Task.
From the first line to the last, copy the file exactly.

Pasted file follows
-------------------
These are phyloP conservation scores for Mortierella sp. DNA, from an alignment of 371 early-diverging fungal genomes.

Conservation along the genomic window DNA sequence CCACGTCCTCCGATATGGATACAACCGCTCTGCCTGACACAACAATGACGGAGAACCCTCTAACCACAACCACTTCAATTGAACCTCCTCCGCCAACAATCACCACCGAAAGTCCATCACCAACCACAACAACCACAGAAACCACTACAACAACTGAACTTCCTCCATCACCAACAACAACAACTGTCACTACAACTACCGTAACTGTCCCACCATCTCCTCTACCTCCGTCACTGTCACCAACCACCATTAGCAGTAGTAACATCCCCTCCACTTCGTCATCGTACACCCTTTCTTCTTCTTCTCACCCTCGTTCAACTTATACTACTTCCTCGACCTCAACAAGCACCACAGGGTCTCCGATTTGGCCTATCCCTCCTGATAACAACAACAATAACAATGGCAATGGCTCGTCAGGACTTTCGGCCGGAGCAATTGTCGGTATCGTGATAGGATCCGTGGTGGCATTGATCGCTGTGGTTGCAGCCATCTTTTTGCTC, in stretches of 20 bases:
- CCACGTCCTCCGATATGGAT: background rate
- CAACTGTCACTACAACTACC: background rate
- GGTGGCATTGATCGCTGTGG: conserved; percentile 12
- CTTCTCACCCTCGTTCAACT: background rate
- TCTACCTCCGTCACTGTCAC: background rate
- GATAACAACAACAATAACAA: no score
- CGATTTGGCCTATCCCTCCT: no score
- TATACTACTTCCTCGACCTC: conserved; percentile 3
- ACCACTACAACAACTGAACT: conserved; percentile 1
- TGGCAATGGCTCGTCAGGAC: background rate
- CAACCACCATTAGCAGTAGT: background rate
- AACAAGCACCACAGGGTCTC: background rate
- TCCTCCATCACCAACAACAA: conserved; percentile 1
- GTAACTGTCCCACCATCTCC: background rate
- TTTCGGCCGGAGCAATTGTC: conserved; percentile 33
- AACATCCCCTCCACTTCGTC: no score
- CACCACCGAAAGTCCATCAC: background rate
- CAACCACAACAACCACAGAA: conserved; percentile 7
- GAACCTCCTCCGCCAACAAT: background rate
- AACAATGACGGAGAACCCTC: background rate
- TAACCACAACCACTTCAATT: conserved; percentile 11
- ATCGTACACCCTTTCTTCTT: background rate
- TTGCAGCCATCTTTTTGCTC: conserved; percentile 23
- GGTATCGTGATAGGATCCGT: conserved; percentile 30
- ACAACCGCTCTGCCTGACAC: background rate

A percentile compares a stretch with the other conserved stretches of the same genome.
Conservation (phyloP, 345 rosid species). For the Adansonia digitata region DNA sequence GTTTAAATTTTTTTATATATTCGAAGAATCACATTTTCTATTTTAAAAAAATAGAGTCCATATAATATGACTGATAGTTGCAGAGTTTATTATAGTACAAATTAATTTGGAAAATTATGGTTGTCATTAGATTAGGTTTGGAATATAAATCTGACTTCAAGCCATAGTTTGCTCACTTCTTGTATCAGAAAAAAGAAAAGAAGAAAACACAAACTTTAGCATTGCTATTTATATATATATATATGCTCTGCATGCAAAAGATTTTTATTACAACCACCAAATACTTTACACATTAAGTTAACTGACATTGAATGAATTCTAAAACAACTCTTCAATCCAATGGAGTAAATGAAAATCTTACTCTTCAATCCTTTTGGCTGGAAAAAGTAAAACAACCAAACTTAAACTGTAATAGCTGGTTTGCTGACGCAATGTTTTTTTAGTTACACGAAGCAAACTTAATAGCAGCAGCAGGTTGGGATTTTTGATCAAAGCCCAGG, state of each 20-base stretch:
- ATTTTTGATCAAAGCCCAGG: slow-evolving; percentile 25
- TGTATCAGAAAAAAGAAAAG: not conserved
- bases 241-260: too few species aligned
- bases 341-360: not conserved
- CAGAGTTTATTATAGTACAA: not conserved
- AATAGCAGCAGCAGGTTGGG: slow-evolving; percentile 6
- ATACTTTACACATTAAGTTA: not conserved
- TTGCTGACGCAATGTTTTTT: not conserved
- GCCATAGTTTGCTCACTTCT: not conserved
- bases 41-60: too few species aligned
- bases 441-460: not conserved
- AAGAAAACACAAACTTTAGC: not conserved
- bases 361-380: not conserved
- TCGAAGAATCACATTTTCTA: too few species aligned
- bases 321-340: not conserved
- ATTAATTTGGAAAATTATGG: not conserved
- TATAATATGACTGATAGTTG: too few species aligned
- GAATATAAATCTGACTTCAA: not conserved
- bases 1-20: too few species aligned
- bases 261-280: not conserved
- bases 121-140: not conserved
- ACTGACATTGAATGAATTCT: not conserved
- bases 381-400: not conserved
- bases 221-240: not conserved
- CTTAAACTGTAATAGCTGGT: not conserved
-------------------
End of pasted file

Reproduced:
These are phyloP conservation scores for Mortierella sp. DNA, from an alignment of 371 early-diverging fungal genomes.

Conservation along the genomic window DNA sequence CCACGTCCTCCGATATGGATACAACCGCTCTGCCTGACACAACAATGACGGAGAACCCTCTAACCACAACCACTTCAATTGAACCTCCTCCGCCAACAATCACCACCGAAAGTCCATCACCAACCACAACAACCACAGAAACCACTACAACAACTGAACTTCCTCCATCACCAACAACAACAACTGTCACTACAACTACCGTAACTGTCCCACCATCTCCTCTACCTCCGTCACTGTCACCAACCACCATTAGCAGTAGTAACATCCCCTCCACTTCGTCATCGTACACCCTTTCTTCTTCTTCTCACCCTCGTTCAACTTATACTACTTCCTCGACCTCAACAAGCACCACAGGGTCTCCGATTTGGCCTATCCCTCCTGATAACAACAACAATAACAATGGCAATGGCTCGTCAGGACTTTCGGCCGGAGCAATTGTCGGTATCGTGATAGGATCCGTGGTGGCATTGATCGCTGTGGTTGCAGCCATCTTTTTGCTC, in stretches of 20 bases:
- CCACGTCCTCCGATATGGAT: background rate
- CAACTGTCACTACAACTACC: background rate
- GGTGGCATTGATCGCTGTGG: conserved; percentile 12
- CTTCTCACCCTCGTTCAACT: background rate
- TCTACCTCCGTCACTGTCAC: background rate
- GATAACAACAACAATAACAA: no score
- CGATTTGGCCTATCCCTCCT: no score
- TATACTACTTCCTCGACCTC: conserved; percentile 3
- ACCACTACAACAACTGAACT: conserved; percentile 1
- TGGCAATGGCTCGTCAGGAC: background rate
- CAACCACCATTAGCAGTAGT: background rate
- AACAAGCACCACAGGGTCTC: background rate
- TCCTCCATCACCAACAACAA: conserved; percentile 1
- GTAACTGTCCCACCATCTCC: background rate
- TTTCGGCCGGAGCAATTGTC: conserved; percentile 33
- AACATCCCCTCCACTTCGTC: no score
- CACCACCGAAAGTCCATCAC: background rate
- CAACCACAACAACCACAGAA: conserved; percentile 7
- GAACCTCCTCCGCCAACAAT: background rate
- AACAATGACGGAGAACCCTC: background rate
- TAACCACAACCACTTCAATT: conserved; percentile 11
- ATCGTACACCCTTTCTTCTT: background rate
- TTGCAGCCATCTTTTTGCTC: conserved; percentile 23
- GGTATCGTGATAGGATCCGT: conserved; percentile 30
- ACAACCGCTCTGCCTGACAC: background rate

A percentile compares a stretch with the other conserved stretches of the same genome.
Conservation (phyloP, 345 rosid species). For the Adansonia digitata region DNA sequence GTTTAAATTTTTTTATATATTCGAAGAATCACATTTTCTATTTTAAAAAAATAGAGTCCATATAATATGACTGATAGTTGCAGAGTTTATTATAGTACAAATTAATTTGGAAAATTATGGTTGTCATTAGATTAGGTTTGGAATATAAATCTGACTTCAAGCCATAGTTTGCTCACTTCTTGTATCAGAAAAAAGAAAAGAAGAAAACACAAACTTTAGCATTGCTATTTATATATATATATATGCTCTGCATGCAAAAGATTTTTATTACAACCACCAAATACTTTACACATTAAGTTAACTGACATTGAATGAATTCTAAAACAACTCTTCAATCCAATGGAGTAAATGAAAATCTTACTCTTCAATCCTTTTGGCTGGAAAAAGTAAAACAACCAAACTTAAACTGTAATAGCTGGTTTGCTGACGCAATGTTTTTTTAGTTACACGAAGCAAACTTAATAGCAGCAGCAGGTTGGGATTTTTGATCAAAGCCCAGG, state of each 20-base stretch:
- ATTTTTGATCAAAGCCCAGG: slow-evolving; percentile 25
- TGTATCAGAAAAAAGAAAAG: not conserved
- bases 241-260: too few species aligned
- bases 341-360: not conserved
- CAGAGTTTATTATAGTACAA: not conserved
- AATAGCAGCAGCAGGTTGGG: slow-evolving; percentile 6
- ATACTTTACACATTAAGTTA: not conserved
- TTGCTGACGCAATGTTTTTT: not conserved
- GCCATAGTTTGCTCACTTCT: not conserved
- bases 41-60: too few species aligned
- bases 441-460: not conserved
- AAGAAAACACAAACTTTAGC: not conserved
- bases 361-380: not conserved
- TCGAAGAATCACATTTTCTA: too few species aligned
- bases 321-340: not conserved
- ATTAATTTGGAAAATTATGG: not conserved
- TATAATATGACTGATAGTTG: too few species aligned
- GAATATAAATCTGACTTCAA: not conserved
- bases 1-20: too few species aligned
- bases 261-280: not conserved
- bases 121-140: not conserved
- ACTGACATTGAATGAATTCT: not conserved
- bases 381-400: not conserved
- bases 221-240: not conserved
- CTTAAACTGTAATAGCTGGT: not conserved